Standardbred Horse Racing

Ashley Griffin, University of Kentucky

The Standardbred (saddle type), once called the American Trotting Horse, was a product of crossbreeding among Morgan, Thoroughbred, Canadian Trotter, Narrangansett Pacer, Hackney, Arab, and Barb horses. The name Standardbred came from the ideal that these horses must trot or pace a mile under a standard time.

The Standardbred can be traced back to Messenger, a gray Thoroughbred of the Darley Arabian line. Messenger’s bloodline appears three times in the pedigree of Hambletonian 10, who was foaled in 1849. Hambletonian 10 can be traced to nearly 99 percent of all Standardbreds today.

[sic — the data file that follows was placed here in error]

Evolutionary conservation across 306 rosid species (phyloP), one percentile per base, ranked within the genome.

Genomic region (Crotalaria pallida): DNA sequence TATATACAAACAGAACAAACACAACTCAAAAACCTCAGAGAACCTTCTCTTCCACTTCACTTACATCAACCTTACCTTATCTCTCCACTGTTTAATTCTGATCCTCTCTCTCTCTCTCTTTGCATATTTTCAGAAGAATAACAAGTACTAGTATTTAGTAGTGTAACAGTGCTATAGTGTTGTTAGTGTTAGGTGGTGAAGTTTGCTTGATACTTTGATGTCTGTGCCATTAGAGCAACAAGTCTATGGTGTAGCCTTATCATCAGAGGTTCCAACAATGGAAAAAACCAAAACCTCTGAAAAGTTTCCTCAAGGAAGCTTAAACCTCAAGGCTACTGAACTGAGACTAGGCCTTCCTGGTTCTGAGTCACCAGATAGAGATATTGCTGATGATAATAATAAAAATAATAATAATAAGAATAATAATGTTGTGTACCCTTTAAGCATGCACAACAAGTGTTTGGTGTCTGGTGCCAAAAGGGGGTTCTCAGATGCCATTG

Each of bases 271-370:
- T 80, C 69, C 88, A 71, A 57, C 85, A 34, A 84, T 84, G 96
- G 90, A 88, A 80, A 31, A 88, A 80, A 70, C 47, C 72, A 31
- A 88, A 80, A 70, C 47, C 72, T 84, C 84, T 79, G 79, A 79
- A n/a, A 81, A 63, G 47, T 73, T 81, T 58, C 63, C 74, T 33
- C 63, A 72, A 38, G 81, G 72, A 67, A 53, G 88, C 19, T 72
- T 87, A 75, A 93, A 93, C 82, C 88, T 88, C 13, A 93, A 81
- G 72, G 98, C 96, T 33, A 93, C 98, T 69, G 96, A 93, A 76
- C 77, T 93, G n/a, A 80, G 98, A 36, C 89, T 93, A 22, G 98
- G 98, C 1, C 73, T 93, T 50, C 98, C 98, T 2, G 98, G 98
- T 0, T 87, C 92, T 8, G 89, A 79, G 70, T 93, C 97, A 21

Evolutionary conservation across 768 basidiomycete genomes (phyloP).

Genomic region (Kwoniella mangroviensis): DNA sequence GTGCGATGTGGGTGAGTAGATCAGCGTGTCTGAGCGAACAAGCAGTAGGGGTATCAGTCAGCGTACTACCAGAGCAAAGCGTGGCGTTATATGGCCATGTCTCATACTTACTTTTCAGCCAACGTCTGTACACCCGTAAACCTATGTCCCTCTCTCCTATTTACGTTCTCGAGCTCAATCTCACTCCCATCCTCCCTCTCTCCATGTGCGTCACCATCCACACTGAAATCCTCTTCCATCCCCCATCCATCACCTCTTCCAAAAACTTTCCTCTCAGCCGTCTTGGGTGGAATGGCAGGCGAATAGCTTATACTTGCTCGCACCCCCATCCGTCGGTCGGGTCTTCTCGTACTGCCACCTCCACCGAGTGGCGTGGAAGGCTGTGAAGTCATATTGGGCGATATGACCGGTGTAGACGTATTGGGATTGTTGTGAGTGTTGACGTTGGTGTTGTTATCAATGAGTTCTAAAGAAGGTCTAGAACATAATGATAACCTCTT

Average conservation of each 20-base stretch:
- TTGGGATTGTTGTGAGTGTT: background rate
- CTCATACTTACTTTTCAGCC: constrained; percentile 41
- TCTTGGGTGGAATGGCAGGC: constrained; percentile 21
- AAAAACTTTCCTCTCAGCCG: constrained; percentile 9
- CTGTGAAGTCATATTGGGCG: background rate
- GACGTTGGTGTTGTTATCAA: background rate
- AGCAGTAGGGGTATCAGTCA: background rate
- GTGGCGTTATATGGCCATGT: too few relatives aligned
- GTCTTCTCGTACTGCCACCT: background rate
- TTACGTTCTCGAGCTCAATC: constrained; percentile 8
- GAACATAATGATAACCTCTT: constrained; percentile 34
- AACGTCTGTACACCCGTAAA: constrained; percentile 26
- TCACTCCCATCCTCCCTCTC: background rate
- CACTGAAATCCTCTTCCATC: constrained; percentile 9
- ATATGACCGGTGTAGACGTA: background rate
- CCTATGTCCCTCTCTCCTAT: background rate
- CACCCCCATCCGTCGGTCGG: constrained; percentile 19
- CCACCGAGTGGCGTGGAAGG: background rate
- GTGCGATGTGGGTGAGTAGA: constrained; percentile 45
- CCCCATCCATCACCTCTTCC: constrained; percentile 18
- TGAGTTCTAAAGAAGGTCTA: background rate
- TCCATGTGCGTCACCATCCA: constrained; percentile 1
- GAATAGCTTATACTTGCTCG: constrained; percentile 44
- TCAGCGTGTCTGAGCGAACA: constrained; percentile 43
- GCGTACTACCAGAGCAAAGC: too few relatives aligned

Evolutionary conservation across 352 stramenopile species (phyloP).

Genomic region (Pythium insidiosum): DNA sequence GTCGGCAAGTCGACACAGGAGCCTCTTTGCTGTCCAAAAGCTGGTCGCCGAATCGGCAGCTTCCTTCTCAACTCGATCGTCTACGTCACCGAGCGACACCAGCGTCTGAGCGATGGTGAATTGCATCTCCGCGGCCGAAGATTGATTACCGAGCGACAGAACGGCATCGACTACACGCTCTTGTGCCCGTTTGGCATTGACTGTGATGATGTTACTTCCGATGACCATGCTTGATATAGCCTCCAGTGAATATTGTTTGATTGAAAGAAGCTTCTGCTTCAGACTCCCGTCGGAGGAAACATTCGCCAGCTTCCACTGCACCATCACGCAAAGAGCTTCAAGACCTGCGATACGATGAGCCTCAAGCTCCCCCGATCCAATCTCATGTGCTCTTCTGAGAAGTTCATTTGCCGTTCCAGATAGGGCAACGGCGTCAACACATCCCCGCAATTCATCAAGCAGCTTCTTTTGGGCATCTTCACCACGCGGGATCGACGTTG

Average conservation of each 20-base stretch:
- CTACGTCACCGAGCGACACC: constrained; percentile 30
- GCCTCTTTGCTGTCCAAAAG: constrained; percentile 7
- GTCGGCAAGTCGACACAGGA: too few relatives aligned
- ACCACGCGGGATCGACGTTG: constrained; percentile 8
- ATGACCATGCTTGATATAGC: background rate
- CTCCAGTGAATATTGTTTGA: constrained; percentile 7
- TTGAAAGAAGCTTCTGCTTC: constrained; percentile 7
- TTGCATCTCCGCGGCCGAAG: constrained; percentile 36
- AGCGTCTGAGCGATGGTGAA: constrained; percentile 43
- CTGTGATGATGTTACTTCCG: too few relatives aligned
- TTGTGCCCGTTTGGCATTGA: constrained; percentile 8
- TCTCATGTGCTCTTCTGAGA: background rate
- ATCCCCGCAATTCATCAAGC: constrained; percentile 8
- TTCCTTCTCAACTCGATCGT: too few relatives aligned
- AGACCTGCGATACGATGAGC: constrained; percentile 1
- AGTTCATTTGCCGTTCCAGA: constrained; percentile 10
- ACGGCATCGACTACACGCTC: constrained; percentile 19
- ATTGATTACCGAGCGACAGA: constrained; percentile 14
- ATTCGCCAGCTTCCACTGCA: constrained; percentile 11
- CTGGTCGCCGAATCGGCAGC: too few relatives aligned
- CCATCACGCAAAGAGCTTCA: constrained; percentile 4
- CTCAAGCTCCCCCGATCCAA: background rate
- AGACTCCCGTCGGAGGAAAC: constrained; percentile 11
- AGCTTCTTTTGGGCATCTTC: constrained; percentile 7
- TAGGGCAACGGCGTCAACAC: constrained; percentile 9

The Standardbred resembles the Thoroughbred in body, size, and structure. It carries a medium-size neck and muscular hindquarters. Standardbreds either trot or pace a standard time to earn their registry; however, only rarely do they use this criterion.

They are of solid color, with bay being predominant, and on the average stand 15.2 hands tall at the withers. Standardbreds are known for their speed and stamina while driving.